The Dialogue on the Compact with Africa was opened by Federal Minister of Finance Wolfgang Schäuble and Federal Minister for Economic Cooperation and Development Gerd Müller. Together with the finance ministers of the African Compact countries, namely Côte d'Ivoire, Ethiopia, Ghana, Morocco, Rwanda, Senegal and Tunisia, the heads of international financial institutions (African Development Bank, IMF, World Bank) as well as representatives of G20 members and guest countries, they discussed the new approach taken by this G20 initiative that had been developed within the Finance Track: By entering into investment compacts, the Compact countries, international financial institutions and partner countries will develop tailor-made measures and instruments to improve the framework conditions for private investment and investment in infrastructure. Some G20 countries as well as the Netherlands and Norway expressed their willingness to participate in such partnerships.

The discussion highlighted the following aspects of the Compact with Africa:

  1. The Compact is open to all African countries that are interested in improving their frameworks for private investment on a lasting basis.
  2. One key element is closer cooperation and better coordination among stakeholders.
  3. The objective is to join forces, building on strong commitments from all sides to create the right framework conditions for investment.
  4. Continuity of the initiative beyond the German G20 presidency will be ensured by setting up a G20 working group.

Breakout sessions on framework conditions for investment on the second day of the conference

The second day of the conference was opened by Bundesbank President Jens Weidmann and Chair of the Commission of the African Union Moussa Faki Mahamat and was dedicated to technical discussions on various topics. The main focus was on how to improve the framework conditions for investment in African countries and how to create high-quality infrastructure, including in fragile states. In addition, there was an Investor Roundtable involving private investors.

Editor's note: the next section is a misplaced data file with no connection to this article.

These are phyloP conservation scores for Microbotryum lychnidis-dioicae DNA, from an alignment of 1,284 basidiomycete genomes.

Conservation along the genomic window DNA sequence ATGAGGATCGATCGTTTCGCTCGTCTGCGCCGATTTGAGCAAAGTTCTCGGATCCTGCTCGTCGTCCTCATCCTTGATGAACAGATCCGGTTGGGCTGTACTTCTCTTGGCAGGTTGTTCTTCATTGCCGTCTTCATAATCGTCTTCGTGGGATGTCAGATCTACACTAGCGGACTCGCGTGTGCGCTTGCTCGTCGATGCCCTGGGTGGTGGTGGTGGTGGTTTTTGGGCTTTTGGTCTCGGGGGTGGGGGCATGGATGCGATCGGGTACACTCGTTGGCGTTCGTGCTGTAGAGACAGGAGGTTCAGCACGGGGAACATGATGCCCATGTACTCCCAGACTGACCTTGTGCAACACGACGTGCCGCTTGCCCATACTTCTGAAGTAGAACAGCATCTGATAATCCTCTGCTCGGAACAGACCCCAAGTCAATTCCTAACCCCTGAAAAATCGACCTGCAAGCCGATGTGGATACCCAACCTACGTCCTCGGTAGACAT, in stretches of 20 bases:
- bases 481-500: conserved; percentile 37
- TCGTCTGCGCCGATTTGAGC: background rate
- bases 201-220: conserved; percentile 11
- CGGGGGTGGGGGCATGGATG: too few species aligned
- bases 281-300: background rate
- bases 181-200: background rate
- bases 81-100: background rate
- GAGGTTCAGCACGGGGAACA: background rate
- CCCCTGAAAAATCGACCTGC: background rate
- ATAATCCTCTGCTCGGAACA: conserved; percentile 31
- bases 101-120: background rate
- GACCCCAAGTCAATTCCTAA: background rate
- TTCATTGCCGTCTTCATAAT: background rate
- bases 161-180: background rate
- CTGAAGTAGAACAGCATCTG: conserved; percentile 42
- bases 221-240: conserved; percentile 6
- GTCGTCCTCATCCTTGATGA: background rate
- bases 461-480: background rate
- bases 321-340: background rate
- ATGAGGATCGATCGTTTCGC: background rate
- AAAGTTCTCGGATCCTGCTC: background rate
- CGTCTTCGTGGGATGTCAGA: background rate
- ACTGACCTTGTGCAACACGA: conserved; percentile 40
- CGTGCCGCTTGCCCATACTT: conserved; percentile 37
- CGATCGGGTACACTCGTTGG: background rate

Investor Roundtable

The Investor Roundtable provided a platform for finance ministers of the African Compact countries, investors and representatives of development finance institutions to exchange views on the first draft investment compacts and to discuss specific sectors and projects where there is the greatest need for private-sector involvement in the countries concerned.

Investors welcomed the Compact with Africa initiative and appreciated the opportunity to enter into a dialogue with the Compact countries. They highlighted the importance of good public infrastructure, access to policy-makers, transparent decision-making, a skilled and well-trained workforce, well-functioning domestic capital markets, reliable regulation and taxation as well as minimal red tape, which are all crucial for private investors. Several business representatives indicated their interest in investing in specific countries and sectors. Others highlighted their presence in the Compact countries and the extent of their operations. The representatives from the development finance institutions also highlighted their commitment to the initiative and specified potential contributions, ranging from technical assistance to developing innovative products that will help to crowd-in private capital.


The G20 conference “G20 Africa Partnership – Investing in a Common Future” has made an important contribution to implementing the G20 Africa Partnership. It has strengthened the basis for enhanced cooperation between the G20 and African countries and increased private investors’ awareness of opportunities in Africa.